South African Revenue Service Commissioner Edward Kieswetter has acknowledged that, in the face of ‘inefficiency, waste and corruption’, he understands that ‘many feel morally justified to fiddle with their taxes’.
But he said the ‘vulnerable and poorest’ in society suffered as a result.
Speaking at the virtual Tax Indaba on Monday – where he revealed that the revenue service was able to collect R460 billion compared to last year’s R519 billion in the same time – Kieswetter said: ‘I do understand the frustration many South Africans have when they witness inefficiency, waste and corruption in the country. I understand that many feel morally justified to fiddle with their taxes. But when we do, we hurt the vulnerable and poorest in society.’
His comments, reported by Business Insider, came as Stats SA’s latest figures showed South Africa’s GDP shrank in the second quarter this year by a mammoth 51%, mainly as a result of the Covid-19 lockdown.
All industrial sectors declined, with only agriculture, forestry and fishing showing positive growth.
Stats SA said: ‘The manufacturing industry contracted by 74,9% in the second quarter. All ten manufacturing divisions reported negative growth rates in the second quarter. The divisions that made the largest contributions to the decrease were basic iron and steel, non-ferrous metal products, metal products and machinery; food and beverages; and petroleum, chemical products, rubber and plastic products.’
Business Insider reported that the under-collection of tax revenue because of the sharp contraction of the economy in response to the stringent Covid-19 lockdown regulations may well be worse than the R300 billion touted in June. Tax collections were down 20% in August compared to the same time last year.
It said that Kieswetter noted that investigations into irregularities regarding the procurement of personal protective equipment (PPE) showed that 63% of the companies which were awarded tenders were found to be ‘tax uncompliant’, and 22 of the companies were linked to “politically exposed individuals”.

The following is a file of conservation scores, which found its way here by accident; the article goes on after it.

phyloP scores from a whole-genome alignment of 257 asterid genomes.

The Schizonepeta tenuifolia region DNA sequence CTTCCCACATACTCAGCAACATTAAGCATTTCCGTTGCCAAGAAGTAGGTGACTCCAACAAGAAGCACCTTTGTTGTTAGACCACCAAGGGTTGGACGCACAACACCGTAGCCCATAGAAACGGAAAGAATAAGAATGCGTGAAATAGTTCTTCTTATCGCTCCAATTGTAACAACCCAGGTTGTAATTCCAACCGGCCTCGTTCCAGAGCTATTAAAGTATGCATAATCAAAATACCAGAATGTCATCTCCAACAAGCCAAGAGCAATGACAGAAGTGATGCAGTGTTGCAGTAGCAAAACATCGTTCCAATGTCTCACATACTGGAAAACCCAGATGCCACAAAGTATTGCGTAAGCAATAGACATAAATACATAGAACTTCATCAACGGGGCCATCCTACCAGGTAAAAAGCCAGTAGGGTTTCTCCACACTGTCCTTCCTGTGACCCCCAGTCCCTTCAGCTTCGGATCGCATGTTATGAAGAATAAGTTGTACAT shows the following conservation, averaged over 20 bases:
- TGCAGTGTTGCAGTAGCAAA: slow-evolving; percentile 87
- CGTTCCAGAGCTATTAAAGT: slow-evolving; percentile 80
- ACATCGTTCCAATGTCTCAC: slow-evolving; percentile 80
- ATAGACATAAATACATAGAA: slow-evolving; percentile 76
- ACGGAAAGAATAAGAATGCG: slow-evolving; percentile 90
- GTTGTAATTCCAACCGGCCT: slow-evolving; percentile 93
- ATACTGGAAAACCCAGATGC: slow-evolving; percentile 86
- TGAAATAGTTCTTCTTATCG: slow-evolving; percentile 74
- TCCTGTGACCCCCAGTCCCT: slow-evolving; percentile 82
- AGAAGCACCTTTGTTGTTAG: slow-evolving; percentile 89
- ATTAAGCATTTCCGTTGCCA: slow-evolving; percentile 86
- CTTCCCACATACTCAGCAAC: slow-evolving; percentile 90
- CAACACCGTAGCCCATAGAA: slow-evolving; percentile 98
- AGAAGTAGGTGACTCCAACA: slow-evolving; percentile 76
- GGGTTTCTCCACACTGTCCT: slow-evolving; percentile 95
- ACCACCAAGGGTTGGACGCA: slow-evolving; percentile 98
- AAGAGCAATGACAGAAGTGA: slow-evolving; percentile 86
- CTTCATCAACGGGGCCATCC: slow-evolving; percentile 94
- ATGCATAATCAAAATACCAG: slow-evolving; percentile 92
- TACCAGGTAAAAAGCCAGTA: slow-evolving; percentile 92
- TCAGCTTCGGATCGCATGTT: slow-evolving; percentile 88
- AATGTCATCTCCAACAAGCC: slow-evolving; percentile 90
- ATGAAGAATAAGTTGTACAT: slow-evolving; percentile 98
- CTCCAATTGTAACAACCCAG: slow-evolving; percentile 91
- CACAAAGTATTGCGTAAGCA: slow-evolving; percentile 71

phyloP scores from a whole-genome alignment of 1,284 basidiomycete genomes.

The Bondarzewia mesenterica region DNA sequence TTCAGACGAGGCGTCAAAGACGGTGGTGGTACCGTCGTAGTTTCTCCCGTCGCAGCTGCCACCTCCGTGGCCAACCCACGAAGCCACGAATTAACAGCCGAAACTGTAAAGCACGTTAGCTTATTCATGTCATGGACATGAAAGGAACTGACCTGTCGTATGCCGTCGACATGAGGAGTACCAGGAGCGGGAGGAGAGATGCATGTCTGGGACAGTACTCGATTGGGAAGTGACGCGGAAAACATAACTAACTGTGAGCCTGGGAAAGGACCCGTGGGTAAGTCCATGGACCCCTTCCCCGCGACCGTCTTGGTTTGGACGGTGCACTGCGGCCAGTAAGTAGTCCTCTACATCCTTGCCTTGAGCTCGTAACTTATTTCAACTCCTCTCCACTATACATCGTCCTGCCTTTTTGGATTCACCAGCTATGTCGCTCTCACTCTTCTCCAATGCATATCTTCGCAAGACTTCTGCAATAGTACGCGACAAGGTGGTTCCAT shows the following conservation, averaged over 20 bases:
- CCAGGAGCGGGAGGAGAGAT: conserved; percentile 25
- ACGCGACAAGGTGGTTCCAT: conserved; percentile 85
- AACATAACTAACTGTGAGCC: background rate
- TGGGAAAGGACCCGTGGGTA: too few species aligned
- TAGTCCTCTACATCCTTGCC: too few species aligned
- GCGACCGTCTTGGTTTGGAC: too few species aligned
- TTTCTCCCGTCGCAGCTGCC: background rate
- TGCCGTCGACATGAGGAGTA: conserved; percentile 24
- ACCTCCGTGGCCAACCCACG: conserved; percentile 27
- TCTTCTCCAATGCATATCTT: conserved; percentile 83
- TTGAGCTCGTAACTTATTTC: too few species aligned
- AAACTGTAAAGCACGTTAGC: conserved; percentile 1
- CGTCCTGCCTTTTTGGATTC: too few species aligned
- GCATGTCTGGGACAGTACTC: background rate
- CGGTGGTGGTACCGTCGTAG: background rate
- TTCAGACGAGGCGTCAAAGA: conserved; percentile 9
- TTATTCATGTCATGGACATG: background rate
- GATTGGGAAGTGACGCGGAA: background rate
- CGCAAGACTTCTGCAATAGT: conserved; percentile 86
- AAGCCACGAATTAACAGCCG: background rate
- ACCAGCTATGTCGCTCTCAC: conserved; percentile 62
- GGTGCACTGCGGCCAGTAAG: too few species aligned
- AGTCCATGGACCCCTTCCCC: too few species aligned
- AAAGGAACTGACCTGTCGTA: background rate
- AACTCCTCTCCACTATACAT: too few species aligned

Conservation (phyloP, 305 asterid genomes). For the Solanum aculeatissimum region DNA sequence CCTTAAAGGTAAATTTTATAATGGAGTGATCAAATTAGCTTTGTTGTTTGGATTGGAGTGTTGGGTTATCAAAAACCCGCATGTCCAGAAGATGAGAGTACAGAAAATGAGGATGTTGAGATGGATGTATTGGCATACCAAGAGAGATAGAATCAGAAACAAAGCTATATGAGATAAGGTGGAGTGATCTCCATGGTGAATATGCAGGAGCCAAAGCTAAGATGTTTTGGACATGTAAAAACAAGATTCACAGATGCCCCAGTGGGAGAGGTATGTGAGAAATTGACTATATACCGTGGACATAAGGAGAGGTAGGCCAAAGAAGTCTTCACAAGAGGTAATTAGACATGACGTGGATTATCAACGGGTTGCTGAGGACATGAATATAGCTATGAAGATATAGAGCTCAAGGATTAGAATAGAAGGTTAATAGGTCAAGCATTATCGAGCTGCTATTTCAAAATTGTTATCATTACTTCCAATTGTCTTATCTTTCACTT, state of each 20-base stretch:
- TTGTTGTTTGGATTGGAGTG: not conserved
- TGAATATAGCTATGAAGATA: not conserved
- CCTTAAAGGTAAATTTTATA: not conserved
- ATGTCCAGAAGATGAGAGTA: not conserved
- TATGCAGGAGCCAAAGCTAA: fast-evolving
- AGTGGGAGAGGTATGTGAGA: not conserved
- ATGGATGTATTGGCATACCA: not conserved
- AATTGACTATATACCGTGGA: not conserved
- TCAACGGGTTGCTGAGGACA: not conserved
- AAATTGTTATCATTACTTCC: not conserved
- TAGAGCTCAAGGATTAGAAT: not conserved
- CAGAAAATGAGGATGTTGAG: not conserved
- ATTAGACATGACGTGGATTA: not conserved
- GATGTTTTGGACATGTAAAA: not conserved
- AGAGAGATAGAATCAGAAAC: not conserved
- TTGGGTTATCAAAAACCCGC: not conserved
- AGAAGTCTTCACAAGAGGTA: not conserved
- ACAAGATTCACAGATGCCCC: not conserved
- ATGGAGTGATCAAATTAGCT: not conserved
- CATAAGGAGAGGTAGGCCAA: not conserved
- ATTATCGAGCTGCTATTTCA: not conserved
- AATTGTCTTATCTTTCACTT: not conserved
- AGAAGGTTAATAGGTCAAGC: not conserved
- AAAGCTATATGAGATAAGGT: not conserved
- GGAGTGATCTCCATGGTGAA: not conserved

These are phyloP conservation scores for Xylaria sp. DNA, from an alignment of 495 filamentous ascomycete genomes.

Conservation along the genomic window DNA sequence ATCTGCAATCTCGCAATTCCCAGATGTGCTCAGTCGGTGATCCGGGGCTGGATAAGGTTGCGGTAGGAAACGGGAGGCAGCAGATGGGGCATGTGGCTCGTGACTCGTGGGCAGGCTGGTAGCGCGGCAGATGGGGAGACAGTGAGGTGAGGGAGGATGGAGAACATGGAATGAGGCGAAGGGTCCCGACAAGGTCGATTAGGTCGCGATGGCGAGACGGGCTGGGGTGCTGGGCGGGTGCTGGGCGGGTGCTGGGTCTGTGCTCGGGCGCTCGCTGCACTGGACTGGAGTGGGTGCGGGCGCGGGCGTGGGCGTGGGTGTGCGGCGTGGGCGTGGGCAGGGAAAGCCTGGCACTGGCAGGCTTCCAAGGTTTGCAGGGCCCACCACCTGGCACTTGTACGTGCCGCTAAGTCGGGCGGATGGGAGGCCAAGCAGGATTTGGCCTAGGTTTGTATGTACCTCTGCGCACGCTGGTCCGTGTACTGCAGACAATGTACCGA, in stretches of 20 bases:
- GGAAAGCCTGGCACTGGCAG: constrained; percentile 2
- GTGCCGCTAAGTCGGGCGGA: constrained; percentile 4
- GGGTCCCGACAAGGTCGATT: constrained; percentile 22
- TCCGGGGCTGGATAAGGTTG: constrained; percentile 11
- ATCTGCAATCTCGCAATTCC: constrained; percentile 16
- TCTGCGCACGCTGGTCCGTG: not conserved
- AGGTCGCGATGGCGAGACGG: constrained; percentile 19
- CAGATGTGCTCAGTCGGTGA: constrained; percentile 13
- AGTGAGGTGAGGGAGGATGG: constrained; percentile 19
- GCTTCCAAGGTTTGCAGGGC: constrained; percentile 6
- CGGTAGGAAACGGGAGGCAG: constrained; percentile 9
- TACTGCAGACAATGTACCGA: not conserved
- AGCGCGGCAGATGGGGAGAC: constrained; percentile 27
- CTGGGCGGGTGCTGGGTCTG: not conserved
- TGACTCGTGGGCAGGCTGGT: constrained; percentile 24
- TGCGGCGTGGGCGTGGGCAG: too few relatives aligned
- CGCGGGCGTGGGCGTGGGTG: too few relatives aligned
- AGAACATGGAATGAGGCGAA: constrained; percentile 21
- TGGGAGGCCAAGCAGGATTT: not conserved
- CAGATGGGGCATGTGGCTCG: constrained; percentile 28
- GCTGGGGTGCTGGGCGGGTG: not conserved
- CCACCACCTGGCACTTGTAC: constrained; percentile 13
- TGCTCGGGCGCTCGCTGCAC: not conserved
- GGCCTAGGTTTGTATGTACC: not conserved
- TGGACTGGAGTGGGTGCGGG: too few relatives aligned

“The price we are paying as a society, in addition to the lost tax revenue, is the fact that many of these [illegal] operators have embedded themselves in the supply chain,” said Kieswetter.
Speaking at the same online indaba, executive chair of Business For SA, Martin Kingston, noted that there were limited sources of capital for infrastructure development, which included assets managed by pension funds.
But he warned against a regime of prescribed assets as a means for the government to gain access to savings which people had invested for their retirement.
‘To tamper with that is a flagrant breach, not only of the responsibilities of the trustees of the pension funds and the mandates of those funds, but it undermines the risk-adjusted returns offered to beneficiaries when they placed their savings with these institutions, regardless of their risk appetite,’ he said.
Business had been vocal in its disapproval of the use of funds managed by the Public Investment Corporation, especially in the context of the unsustainable Eskom debt of around R600 billion.
Prescribing assets and interfering with regulations would undermine South Africa’s credibility, the quality of its financial services sector, and trust and confidence in the country, he warned.